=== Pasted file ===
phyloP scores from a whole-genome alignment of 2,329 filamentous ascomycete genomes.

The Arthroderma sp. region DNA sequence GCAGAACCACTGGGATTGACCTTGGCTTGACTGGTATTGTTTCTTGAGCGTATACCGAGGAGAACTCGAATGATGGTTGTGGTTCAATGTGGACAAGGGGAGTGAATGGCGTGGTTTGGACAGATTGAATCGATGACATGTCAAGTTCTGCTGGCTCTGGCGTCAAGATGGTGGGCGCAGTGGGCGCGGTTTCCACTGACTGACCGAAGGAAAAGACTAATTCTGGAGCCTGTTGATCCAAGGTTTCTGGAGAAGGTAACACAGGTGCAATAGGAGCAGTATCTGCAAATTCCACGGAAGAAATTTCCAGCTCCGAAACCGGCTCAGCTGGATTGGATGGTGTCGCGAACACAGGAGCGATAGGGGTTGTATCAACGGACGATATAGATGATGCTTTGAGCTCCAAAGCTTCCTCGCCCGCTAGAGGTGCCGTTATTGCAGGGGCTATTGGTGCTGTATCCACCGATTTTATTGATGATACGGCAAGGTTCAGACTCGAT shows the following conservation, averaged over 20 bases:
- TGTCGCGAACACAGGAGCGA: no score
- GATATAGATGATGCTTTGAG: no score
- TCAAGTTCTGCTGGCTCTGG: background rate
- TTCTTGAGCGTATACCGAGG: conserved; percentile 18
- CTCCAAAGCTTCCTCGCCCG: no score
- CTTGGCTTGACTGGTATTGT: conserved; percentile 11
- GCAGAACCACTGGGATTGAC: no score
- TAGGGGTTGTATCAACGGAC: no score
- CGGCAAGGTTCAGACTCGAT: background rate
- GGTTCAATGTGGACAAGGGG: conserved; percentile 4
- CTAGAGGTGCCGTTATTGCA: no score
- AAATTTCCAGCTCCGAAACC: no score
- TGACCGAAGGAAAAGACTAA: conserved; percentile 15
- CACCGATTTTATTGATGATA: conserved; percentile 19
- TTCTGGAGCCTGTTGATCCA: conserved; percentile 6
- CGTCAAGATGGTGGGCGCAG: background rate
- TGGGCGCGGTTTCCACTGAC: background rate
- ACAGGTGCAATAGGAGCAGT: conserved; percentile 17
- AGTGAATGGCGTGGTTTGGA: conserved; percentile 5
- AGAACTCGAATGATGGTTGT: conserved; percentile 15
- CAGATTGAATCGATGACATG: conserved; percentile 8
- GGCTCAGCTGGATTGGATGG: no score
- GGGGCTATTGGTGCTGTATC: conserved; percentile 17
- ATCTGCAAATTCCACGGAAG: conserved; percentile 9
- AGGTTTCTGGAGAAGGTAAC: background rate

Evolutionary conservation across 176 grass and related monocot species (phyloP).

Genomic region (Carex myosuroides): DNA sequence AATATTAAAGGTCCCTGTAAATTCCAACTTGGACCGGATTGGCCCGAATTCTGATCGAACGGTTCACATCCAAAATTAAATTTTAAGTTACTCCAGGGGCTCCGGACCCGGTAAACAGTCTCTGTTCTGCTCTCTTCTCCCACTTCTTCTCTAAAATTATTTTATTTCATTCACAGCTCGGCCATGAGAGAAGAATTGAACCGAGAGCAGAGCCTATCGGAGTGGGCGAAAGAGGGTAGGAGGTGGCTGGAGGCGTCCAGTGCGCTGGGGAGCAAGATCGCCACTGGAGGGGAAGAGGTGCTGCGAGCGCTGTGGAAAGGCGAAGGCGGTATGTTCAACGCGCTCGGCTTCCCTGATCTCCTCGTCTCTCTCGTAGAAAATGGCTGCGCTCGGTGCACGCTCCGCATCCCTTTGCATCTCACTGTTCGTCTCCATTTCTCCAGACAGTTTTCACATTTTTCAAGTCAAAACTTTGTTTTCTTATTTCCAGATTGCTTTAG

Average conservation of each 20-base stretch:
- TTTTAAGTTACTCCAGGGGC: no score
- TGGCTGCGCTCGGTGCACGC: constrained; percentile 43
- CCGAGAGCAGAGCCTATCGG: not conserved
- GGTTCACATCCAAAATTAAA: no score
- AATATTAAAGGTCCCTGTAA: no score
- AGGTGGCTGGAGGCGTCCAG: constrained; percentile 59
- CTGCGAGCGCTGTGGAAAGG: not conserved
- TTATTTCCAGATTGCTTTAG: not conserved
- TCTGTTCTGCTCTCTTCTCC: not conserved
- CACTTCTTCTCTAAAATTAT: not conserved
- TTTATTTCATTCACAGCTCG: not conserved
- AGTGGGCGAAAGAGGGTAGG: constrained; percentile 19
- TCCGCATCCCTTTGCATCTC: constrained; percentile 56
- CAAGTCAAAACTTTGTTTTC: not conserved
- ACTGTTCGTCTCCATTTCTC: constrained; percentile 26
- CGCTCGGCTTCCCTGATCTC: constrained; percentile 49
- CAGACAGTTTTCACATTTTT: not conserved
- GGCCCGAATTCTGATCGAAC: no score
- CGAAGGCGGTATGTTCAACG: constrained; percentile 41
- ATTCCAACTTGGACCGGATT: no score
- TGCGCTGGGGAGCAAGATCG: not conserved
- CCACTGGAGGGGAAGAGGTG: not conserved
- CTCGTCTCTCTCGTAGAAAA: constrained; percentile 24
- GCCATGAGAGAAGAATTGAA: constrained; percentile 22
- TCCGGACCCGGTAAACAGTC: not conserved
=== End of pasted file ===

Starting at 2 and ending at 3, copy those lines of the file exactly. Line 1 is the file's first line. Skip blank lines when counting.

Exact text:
The Arthroderma sp. region DNA sequence GCAGAACCACTGGGATTGACCTTGGCTTGACTGGTATTGTTTCTTGAGCGTATACCGAGGAGAACTCGAATGATGGTTGTGGTTCAATGTGGACAAGGGGAGTGAATGGCGTGGTTTGGACAGATTGAATCGATGACATGTCAAGTTCTGCTGGCTCTGGCGTCAAGATGGTGGGCGCAGTGGGCGCGGTTTCCACTGACTGACCGAAGGAAAAGACTAATTCTGGAGCCTGTTGATCCAAGGTTTCTGGAGAAGGTAACACAGGTGCAATAGGAGCAGTATCTGCAAATTCCACGGAAGAAATTTCCAGCTCCGAAACCGGCTCAGCTGGATTGGATGGTGTCGCGAACACAGGAGCGATAGGGGTTGTATCAACGGACGATATAGATGATGCTTTGAGCTCCAAAGCTTCCTCGCCCGCTAGAGGTGCCGTTATTGCAGGGGCTATTGGTGCTGTATCCACCGATTTTATTGATGATACGGCAAGGTTCAGACTCGAT shows the following conservation, averaged over 20 bases:
- TGTCGCGAACACAGGAGCGA: no score